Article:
“I am entering the frozen land, although to which country it belongs I cannot say.” David Park’s novel Travelling in a Strange Land is a brief story about fathers and sons, memory and regret, told from the point of view of a middle-aged man, Tom, travelling from Belfast to Sunderland to collect his son […]Read more "Travelling in a Strange Land"
At the International Literature Festival Dublin last week, Lucy Caldwell and Anakana Schofield read from and discussed their work. Click on the link to read my report. Source: Niall McArdle on Anakana Schofield and Lucy Caldwell You can listen to my brief interview with Anakana Schofield following the event:Read more "Niall McArdle on Anakana Schofield and Lucy Caldwell"
I watched Carol Reed’s Odd Man Out as part of the 1947 in Film Blogathon SUMMARY: Johnny McQueen, leader of a clandestine Irish organization, has been hiding in the house of Kathleen and her mother, planning a hold-up that will provide his group with the funds needed to continue its activities. During the hold-up, things go […]Read more "Odd Man Out"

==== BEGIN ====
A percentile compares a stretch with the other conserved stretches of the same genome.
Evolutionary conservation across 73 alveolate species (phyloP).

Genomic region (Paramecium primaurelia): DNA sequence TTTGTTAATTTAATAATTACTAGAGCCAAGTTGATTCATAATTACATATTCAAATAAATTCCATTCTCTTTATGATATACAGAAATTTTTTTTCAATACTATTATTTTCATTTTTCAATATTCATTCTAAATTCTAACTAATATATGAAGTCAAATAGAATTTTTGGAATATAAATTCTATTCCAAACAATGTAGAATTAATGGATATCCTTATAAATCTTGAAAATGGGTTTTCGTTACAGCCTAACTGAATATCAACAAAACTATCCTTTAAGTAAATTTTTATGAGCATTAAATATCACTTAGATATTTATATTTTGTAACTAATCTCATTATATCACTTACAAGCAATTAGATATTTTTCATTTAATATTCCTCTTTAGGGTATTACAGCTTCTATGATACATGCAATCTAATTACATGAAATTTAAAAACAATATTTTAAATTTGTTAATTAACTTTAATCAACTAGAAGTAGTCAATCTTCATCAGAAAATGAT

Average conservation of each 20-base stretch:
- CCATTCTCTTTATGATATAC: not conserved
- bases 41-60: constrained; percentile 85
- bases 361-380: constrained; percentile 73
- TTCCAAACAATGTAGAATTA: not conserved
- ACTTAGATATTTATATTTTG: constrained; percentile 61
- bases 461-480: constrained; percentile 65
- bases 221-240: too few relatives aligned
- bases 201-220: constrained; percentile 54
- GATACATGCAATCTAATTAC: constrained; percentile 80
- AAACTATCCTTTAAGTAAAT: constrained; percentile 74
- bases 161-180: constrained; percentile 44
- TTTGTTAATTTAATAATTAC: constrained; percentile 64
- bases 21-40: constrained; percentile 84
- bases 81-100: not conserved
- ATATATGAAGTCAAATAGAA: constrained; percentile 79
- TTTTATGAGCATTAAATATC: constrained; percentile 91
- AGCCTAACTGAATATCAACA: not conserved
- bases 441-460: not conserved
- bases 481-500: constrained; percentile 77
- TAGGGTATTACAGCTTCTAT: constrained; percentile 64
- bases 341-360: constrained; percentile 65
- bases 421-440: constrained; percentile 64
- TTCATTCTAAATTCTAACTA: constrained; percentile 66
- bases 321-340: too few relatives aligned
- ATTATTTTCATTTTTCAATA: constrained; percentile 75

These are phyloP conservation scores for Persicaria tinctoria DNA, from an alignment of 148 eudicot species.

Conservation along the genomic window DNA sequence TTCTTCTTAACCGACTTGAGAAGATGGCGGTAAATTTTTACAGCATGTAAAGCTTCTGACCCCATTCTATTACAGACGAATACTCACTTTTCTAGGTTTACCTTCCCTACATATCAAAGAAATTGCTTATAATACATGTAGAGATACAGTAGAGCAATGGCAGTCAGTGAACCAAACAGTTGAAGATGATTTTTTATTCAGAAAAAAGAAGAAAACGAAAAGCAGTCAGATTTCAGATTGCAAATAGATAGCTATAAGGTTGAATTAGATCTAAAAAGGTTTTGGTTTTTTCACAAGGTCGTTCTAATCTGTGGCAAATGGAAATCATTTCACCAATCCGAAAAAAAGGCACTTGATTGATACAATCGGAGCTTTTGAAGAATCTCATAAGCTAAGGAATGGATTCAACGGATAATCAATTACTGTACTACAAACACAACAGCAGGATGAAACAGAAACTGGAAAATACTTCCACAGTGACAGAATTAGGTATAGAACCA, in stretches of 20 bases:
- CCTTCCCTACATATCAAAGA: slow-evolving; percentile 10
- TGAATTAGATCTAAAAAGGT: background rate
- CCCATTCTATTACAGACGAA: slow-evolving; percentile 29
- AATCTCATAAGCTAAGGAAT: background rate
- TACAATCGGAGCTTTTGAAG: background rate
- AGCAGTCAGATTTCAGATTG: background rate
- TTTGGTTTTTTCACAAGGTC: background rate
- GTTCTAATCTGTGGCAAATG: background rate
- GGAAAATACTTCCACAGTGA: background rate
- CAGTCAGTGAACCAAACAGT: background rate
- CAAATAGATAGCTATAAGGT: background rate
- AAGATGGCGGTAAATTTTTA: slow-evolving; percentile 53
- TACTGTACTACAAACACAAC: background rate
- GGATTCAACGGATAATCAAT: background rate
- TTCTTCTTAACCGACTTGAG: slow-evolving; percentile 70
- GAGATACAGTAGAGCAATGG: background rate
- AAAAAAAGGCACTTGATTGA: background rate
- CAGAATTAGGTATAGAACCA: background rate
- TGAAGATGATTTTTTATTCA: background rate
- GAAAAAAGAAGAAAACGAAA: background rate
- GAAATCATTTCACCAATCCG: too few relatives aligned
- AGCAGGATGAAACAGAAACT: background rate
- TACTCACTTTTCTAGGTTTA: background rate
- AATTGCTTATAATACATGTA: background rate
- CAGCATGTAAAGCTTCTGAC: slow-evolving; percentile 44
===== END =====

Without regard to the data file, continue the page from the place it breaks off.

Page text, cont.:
? When asked why he chose to set his first crime novel in the US, Irish writer John Connolly said, ‘Because in Ireland everybody would’ve known who done it within days.’ Exaggeration aside, in the pre-Celtic Tiger landscape of Ireland, this may well have been the case, but it certainly isn’t nowadays as Irish crime…Read more "The Irresistible Rise of Irish Crime Fiction – A Begorrathon 2015 Post from 746 Books"
How can this be? How can a film set in Belfast at the height of the Troubles – about punk music, of all things – be so sweet?Read more "Good Vibrations"
There’s more to the Irish music scene than Bono, the Edge, Adam and Larry.Read more "St. Patrick’s Week: 50 Great Irish Songs!!!! (none by U2!)"
She had a nice line in busybodies: spinsters, gossips and maids (often Irish). She was described as having “the stare of a detective, the voice of an air raid siren, and the body of a scarecrow.” In an age when there was an awful lot of stage-Irishness in Hollywood films (Abby’s Irish Rose, Mother Machree), it must have grated on her ears to hear so many Oirish brogues.Read more "Diasporational Part Fourteen: Una O’Connor, Lovable Screamer!"